AMP Benefits User Experience

According to comScore, Americans spend 60 percent of their time using a combination of smartphones and tablets, surpassing desktop usage. Smartphone usage has increased by 394% from 2010 to 2014.

Once consumers experience the speed of AMP formats, they will soon expect all their online mobile experiences to match it. Failing to keep up will result in losing customers, as attention spans shrink and impatience grows. Making pages load faster is more likely to result in people having a positive experience with your brand or service, which can result in more loyal customers and higher click-through rates.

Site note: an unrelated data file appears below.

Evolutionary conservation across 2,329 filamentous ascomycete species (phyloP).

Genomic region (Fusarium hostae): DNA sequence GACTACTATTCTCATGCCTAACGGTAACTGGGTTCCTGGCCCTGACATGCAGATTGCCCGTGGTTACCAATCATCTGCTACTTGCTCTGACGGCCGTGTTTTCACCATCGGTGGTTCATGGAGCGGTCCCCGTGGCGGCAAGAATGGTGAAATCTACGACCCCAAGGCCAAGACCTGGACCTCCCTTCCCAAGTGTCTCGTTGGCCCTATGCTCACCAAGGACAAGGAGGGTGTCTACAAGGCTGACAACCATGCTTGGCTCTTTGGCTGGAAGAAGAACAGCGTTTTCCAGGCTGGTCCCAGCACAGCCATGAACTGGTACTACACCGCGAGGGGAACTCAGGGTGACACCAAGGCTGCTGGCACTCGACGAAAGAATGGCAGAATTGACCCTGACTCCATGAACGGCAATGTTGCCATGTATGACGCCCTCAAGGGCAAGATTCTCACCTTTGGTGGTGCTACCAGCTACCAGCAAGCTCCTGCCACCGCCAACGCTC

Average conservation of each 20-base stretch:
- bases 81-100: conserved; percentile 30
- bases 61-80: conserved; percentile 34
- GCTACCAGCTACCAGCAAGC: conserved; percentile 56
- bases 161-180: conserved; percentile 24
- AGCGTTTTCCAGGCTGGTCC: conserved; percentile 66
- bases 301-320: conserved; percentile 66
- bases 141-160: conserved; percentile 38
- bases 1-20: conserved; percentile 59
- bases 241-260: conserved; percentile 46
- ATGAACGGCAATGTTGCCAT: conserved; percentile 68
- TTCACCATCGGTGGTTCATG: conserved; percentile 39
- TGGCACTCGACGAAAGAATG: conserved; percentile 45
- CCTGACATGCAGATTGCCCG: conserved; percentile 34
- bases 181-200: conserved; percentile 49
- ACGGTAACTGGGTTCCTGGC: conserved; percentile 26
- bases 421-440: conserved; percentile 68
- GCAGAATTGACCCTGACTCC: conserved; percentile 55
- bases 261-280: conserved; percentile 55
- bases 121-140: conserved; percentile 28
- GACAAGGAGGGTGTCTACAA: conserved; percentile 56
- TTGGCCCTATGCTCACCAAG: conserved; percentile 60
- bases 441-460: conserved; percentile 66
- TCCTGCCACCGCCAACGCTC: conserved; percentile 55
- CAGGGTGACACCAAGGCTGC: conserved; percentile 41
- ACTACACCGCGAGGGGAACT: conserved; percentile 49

AMP Could Increase Your Bottom Line

For marketers also involved in advertising, AMP can be beneficial—if used correctly. AMP ads will be faster, cleaner, resizable and supported across a variety of mobile devices. Instead of these advertisements detracting from the user experience—through slow loading times or unresponsive JavaScript—they will do what advertisements have always been created for; matching targeted products or services to users’ needs.

AMP Emphasizes Content

Fresh content is important. There really is no such thing as only building a website and getting a few social media accounts. No matter how small, every business needs to set aside a budget for continued and ongoing web development. Whether they decide to use AMP or not, companies should concentrate on constantly fine-tuning their website performance and producing informative content on a regular basis.

Accelerated Mobile Pages are returned at the top of a mobile search results